Comment by Cees Slob on March 10, 2012 at 6:18am

I do not understand when you talk about the '' personality" of an animal.


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Comment by John E. Mead on March 9, 2012 at 11:17pm

every animal in our house (we have a lot of different types. Dogs, cats, Birds) has a distinct personality, intelligence and emotions.
Surprisingly - The Birds are the most intelligent.  (surprising to me). They can do anything, include making tools and solving complex problems. Never use a combination lock on a bird cage. Do so at your own risk.

Every bug in our house goes outside - carried. However - the spiders do not (I won that with my wife. spiders in a house are good; except for two species - they can stay depending upon their personality).   

since we are hitting speculation now...
I believe they have soul and spirit.  A human is not special. Consciousness, developed into free will, cannot be distinguished as having any separate properties to "weed out" the truly dead ones.

The only "piece" of esotericism that I have found that deals with this is theosophy. The ability to use image, imagination, magination etc., and couple it with matter is somewhat special. However - do we use that as the required item to have a soul and spirit? (and, do all humans have this...?)

Comment by andrasnm on March 9, 2012 at 10:16pm

My cat has a distinct personality and we "communicate" telepathically (do not laugh we have a limited vocabulary, mainly, he tells me what he wants and I usually get it, others seldom do) but that is not the same as possessing a spirit, is it? 

Comment by andrasnm on March 9, 2012 at 9:35pm

As a side note...do animals have a spirit? I suspect, they have a group soul per species. I am not sure...in a way I am lead to believe that all things - animate or inanimate have a slice of a divine, but that is not the same as Spirit. Is it?  What do you think?


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Comment by John E. Mead on March 9, 2012 at 8:00pm

Some things done, long ago, are hard to forgive myself for.

Currently, my approach to these things is to let nature balance.

too many mosquitoes? build more bat houses in your yard.

Pigeons a problem? They have natural predators. pick one one you can live with. (I think our local raccoons here eliminate pigeon problems, not sure. We have hawks too).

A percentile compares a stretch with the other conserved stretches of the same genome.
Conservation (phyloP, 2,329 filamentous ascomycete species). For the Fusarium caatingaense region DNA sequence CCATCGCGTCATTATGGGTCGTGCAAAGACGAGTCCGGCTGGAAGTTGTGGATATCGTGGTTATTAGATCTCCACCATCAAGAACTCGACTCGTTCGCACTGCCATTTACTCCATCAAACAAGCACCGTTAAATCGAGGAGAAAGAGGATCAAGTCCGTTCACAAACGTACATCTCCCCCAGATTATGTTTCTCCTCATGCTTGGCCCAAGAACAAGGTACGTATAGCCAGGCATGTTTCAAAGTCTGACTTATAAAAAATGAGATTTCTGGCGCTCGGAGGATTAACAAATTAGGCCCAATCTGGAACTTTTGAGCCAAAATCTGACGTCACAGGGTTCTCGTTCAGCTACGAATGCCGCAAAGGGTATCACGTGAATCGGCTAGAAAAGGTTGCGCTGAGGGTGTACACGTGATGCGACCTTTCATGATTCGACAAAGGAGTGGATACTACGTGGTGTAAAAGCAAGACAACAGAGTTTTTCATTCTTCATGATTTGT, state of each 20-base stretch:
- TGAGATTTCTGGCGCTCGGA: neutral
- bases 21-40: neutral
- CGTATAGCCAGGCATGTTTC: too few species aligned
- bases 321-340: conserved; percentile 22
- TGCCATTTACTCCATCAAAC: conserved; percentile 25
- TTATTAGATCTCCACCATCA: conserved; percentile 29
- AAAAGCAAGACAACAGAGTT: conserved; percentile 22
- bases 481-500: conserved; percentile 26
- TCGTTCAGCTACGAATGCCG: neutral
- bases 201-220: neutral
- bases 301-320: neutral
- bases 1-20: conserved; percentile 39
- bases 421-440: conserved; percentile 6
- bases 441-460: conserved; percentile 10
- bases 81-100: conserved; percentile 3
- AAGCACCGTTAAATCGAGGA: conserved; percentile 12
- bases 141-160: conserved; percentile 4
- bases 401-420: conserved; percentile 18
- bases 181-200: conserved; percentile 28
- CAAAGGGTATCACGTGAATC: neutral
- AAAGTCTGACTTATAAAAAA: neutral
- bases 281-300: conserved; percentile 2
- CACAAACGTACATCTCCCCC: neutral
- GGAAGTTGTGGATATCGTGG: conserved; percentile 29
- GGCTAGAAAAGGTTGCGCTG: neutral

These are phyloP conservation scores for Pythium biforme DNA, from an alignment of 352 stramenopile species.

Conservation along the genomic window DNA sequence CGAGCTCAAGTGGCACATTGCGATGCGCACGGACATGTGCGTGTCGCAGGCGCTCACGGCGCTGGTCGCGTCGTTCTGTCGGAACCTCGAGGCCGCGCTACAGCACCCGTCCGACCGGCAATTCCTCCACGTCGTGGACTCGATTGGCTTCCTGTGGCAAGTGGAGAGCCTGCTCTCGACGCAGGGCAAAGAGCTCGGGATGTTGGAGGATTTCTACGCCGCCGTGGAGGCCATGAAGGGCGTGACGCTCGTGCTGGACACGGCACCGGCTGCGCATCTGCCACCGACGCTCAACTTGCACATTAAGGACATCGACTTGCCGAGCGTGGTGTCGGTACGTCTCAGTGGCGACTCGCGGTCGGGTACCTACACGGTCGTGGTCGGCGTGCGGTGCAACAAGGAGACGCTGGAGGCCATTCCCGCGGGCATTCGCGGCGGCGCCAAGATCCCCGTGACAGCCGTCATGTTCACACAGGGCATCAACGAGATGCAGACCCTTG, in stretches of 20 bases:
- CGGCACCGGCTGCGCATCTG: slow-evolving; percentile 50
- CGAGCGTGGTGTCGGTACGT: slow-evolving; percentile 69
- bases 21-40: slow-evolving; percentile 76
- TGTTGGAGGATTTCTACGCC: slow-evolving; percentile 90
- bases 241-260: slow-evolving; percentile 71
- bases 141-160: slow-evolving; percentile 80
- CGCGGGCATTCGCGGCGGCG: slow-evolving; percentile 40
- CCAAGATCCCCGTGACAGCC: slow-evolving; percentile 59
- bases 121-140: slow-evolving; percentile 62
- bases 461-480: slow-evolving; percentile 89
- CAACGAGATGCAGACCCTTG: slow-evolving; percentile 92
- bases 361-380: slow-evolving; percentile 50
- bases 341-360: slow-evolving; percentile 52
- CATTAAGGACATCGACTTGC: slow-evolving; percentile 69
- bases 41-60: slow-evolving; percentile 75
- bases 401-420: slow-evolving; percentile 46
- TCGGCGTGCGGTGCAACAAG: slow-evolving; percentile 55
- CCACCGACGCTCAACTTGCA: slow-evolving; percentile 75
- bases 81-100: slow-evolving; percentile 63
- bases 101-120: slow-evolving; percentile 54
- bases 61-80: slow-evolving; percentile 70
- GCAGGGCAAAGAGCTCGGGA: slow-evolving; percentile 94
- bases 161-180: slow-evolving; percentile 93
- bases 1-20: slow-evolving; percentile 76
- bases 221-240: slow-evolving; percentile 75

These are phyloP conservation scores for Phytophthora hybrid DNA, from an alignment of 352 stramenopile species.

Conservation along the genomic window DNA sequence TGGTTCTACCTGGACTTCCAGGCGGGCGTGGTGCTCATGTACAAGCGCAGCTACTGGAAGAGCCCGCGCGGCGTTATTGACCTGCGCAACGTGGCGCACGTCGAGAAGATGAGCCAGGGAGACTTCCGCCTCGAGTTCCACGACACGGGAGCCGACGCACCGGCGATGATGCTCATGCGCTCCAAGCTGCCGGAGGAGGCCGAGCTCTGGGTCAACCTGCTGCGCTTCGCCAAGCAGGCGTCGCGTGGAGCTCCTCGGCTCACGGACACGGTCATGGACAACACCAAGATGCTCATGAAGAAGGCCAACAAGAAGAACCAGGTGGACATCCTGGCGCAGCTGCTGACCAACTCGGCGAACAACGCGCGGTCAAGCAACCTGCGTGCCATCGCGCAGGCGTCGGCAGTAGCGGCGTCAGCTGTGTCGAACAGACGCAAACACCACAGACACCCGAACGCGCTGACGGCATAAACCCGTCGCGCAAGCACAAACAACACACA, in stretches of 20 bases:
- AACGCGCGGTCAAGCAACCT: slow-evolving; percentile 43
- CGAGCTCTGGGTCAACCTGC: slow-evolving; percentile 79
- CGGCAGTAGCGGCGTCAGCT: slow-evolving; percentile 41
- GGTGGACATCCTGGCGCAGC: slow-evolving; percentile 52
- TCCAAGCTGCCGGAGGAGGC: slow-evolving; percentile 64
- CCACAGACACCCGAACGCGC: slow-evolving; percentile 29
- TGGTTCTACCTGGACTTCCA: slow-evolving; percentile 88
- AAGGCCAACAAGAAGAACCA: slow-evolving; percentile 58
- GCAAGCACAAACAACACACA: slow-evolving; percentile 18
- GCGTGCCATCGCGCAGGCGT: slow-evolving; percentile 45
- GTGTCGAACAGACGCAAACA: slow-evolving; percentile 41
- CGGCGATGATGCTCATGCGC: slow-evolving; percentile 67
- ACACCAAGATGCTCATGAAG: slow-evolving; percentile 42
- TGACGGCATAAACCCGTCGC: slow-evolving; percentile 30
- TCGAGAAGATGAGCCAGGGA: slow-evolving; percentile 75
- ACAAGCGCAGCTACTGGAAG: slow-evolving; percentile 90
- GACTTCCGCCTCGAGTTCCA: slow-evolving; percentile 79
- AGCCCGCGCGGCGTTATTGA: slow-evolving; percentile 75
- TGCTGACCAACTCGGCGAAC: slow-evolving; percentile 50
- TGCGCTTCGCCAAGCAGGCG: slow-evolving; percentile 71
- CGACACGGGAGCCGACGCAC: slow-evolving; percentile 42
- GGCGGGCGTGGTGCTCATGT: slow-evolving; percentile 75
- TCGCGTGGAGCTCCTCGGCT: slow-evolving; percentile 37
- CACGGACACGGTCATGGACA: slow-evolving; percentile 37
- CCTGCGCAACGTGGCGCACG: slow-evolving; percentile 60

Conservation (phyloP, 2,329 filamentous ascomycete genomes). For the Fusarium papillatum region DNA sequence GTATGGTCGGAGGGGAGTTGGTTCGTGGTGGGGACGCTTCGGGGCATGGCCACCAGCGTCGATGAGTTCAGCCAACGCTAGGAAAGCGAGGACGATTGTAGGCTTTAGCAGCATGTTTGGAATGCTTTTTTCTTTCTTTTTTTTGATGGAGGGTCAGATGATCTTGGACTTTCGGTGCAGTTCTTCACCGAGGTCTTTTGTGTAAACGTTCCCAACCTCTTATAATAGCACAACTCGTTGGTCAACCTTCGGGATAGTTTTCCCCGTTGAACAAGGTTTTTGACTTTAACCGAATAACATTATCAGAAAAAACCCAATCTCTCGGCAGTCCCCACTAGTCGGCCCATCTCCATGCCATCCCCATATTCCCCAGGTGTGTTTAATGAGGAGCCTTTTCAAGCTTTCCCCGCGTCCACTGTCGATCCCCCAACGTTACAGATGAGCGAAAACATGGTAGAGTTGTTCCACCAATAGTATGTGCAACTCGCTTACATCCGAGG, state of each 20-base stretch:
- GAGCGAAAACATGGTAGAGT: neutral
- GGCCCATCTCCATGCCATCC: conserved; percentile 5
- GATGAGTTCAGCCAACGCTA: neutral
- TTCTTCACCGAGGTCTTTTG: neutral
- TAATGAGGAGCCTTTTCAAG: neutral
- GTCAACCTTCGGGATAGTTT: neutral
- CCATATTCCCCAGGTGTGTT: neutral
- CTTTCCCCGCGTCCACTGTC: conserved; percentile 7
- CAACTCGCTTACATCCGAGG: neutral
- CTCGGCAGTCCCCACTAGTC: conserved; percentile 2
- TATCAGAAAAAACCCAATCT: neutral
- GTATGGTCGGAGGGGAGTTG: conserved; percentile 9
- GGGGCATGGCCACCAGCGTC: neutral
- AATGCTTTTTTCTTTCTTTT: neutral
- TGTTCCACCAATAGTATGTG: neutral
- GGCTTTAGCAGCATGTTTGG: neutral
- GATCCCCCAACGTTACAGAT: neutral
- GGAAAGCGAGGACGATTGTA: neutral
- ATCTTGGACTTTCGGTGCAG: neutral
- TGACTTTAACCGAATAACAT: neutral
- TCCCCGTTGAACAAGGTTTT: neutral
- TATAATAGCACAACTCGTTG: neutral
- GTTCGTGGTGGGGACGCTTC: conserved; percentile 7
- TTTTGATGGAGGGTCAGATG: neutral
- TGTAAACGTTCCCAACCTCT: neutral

I also have trapping cages for everything from mice to foxes to racoons.

Spring Solution for Pigeons (T. Lehrer)

Comment by ornamentalmind on March 9, 2012 at 1:13pm

While killing is approached philosophically on different levels even within Buddhist traditions, the personal wisdom shared here is the Truth.

 

In that spirit, when I was about 3 years old and was playing in the back yard in a garden, my mother came out to see what I was doing. I had found a night crawler and was learning about it by moving it with a stick. My mother in her wisdom told me to be careful with it “…so it can go home.” I took this in. After she had returned to the kitchen, in the process of continued experimentation of worm reactions to stick prodding, I severed it into two pieces. I watched in fascination at both parts wiggling there in the dirt. And then, in a thunderstrike my consciousness flashed on the truth that I had killed it! In abject horror, I ran as well as my little legs could carry me to the back door crying and sobbing to my mother that “Worm can’t go home!”

Comment by andrasnm on March 9, 2012 at 8:08am

Thanks for all who responded. Kirk, that bridge I will cross when I come to it...right now I will kill them no more, especially, if they are next door and do not poop all over us.....

I must learn to be more discriminating because when I was shooting them next door I was enjoying it at times, that what got to me, also when I shot one and I break their wings...they suffer for days.  

Comment by Kirk W Walker on March 9, 2012 at 6:27am

You have remorse about killing the pigeons, but they are gone. What will you do if they return?